WoSCC data were converted to text before being imported into the software. VOSviewer 1.6.18 (Leiden University, Leiden, the Netherlands), CiteSpace 6.1. R2, 64-bit (Drexel University, Philadelphia, PA, USA) and a bibliometric online analysis platform () were used to analyse co-cited articles, keywords, countries, institutions, journals, authors and network features of keyword bursts, as well as to present the results visually.

Exported records were in “plain text” format with “full records and citation references”, and were imported into CiteSpace. CiteSpace, a bibliometric analysis visualisation software, was used to investigate institutional collaboration networks, detect co-cited references, explore keywords and references with high citation bursts over time, and forecast the research hotspots and emerging trends in this study. The parameters of CiteSpace were set as follows: time slicing from 2002 to 2021, years per slice (1), term source (all selection), node type (choose one at a time), links (strength: cosine; scope: within slices), selection criteria (the scale factor κ = 25), pruning (pathfinder, pruning sliced networks, pruning the merged network), and visualisation (cluster view-static, show merged network). Additionally, the centrality score was analysed using CiteSpace. The centrality score assesses the relevance of network nodes, with the greater centrality being a more important node. On the network visualisation map, the size of the nodes represents the frequency, whereas the different colours of the nodes represent different years. The lines between nodes imply cooperation or co-occurrence or co-referencing relationships.

Similarly, VOSviewer was employed to visually illustrate the co-occurrence networks of authors and keywords, classify keywords into different clusters, and construct density maps. Cluster analysis of research hotspots can be visualised, and the keyword co-occurrence network can identify emerging trends.


Annual outputs and growth trends

In total, 560 original articles about SNIP were published from 2002 to 2021. Despite some fluctuations between 2012 to 2016, research outputs on SNIP exhibited an overall growing trend from 2002 to 2021, with almost three times as many articles published in 2020 as in 2002 (Fig. 1B). The annual average number of publications was 28. The number of publications per year has exceeded 20 since 2006. The number of publications reached a peak of 47 in 2020, exceeding 40 for the first time. A growth trend model (R2 = 0.7716) indicated that the volume of literature on SNIP would continue to increase and show potential in the near future.

Distribution of countries/regions and institutions

The publications in the field were distributed among 610 institutions from 45 countries. Twenty-four countries and 573 institutions each contributed at least five articles. The top 10 contributing countries are listed in Table I. Most publications came from the United States (n = 139), followed by China (n = 88), Japan (n = 53), South Korea (n = 45) and Italy (n = 44). The United States was the most productive country, publishing > 24% of the studies. The centrality score indicates the relative importance of nodes in a network. Higher centrality in a collaborative network determines more frequent cooperation. The United States (0.28) had the highest centrality, closely followed by Italy (0.27), China (0.16) and Canada (0.16). Table II revealed the top 10 institutions that published the highest number of articles on SNIP from 2002 to 2021, including Capital Medical University (n = 26), Fudan University (n = 15), and Sun Yat-sen University (n = 9) in China. The universities with the highest centrality score were the University of Pennsylvania (0.09) in the United States, followed by South Korea’s Pusan National University (0.05).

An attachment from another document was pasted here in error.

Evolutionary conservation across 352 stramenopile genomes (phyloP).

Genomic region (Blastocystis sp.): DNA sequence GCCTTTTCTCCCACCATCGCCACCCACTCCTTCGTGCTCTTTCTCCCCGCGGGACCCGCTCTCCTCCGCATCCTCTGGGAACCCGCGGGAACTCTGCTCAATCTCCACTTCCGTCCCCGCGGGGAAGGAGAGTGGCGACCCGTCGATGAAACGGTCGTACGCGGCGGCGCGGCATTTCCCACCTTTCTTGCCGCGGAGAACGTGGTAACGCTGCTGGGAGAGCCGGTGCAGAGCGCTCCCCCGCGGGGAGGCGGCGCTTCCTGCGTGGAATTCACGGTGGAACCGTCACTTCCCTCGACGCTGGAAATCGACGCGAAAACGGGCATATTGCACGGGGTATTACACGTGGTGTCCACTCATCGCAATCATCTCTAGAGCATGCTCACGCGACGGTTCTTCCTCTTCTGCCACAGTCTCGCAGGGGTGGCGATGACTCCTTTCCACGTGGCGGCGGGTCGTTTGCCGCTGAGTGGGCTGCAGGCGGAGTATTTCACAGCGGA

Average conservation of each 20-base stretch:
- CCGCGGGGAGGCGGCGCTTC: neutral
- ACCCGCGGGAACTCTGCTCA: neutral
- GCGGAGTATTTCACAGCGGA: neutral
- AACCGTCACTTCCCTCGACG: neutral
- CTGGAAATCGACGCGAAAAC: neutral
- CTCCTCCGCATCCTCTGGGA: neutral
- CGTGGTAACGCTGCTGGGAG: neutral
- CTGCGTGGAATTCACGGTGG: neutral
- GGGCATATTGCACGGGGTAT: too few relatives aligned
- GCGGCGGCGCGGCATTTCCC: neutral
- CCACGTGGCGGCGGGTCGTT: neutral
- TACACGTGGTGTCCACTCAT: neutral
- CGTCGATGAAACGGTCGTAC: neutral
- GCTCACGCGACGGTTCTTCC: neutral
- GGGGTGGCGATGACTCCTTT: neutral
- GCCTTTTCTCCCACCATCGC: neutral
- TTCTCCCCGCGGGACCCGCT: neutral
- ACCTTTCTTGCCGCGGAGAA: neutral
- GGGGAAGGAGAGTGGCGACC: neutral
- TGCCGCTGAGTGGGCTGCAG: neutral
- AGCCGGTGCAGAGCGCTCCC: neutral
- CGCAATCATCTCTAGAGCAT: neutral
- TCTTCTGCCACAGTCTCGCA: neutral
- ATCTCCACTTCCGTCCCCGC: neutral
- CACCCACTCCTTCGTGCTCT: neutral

Contributions of authors

We found that 2457 authors published articles on SNIP from 2002 to 2021. Table III lists the top 10 most productive authors in terms of the number of published papers. Luo Zhang and Chengshuo Wang of Capital Medical University (13 publications with 142 citations; 13 publications with 135 citations, respectively) had the most published manuscripts, followed by James N. Palmer of the University of Pennsylvania (11 publications; 210 citations) with an H-index of 48. Dehui Wang of Fudan University ranked first in terms of the centrality score (0.02) with an H-index of 25. The author with the highest H-index of 68 was David W. Kennedy, followed by James N. Palmer.

Cluster analysis of keyword co-occurrence related to research hotspots

In total, 1,598 different relevant keywords were extracted from 560 articles. A network map was generated for keywords with more than 5 occurrences, which includes 184 terms in the map (Fig. 2A). In the map, the high-frequency keywords were “inverted papilloma” (n = 294), “paranasal sinuses” (n = 149), “management” (n = 146), “nasal cavity” (n = 99), “surgery” (n = 98), “recurrence” (n = 74), “head” (n = 73), “sinonasal inverted papilloma” (n = 72), “nose” (n = 63), and “expression” (n = 62). The circle size represented the number of keyword occurrences. Terms associated with similar research topics were grouped into the same catalogue. The keywords were classified into five main clusters: the purple cluster was related to the anatomy of the nasal cavity and sinuses, the red cluster was associated with the basic research of malignant transformation, the blue cluster was linked to clinical diagnosis, the green cluster pertained to surgical treatment, and the yellow cluster was primarily associated with the risk factors for recurrence (Fig. 2A).

We next coded different keywords by colour in order of time in the corresponding literature (Fig. 2B). The keywords in blue appeared earlier, and the keywords in yellow appeared later. The early research mainly focused on the themes of diagnosis and gradually developed into surgical treatment. Yellow-green colours represent the most recent research topics, and the representative keywords were “recurrence”, “classification”, “risk factor”, “EGFR mutation” and “malignant transformation”. The results showed recurrence and malignant transformation might become future research emphases.

Detection of keyword bursts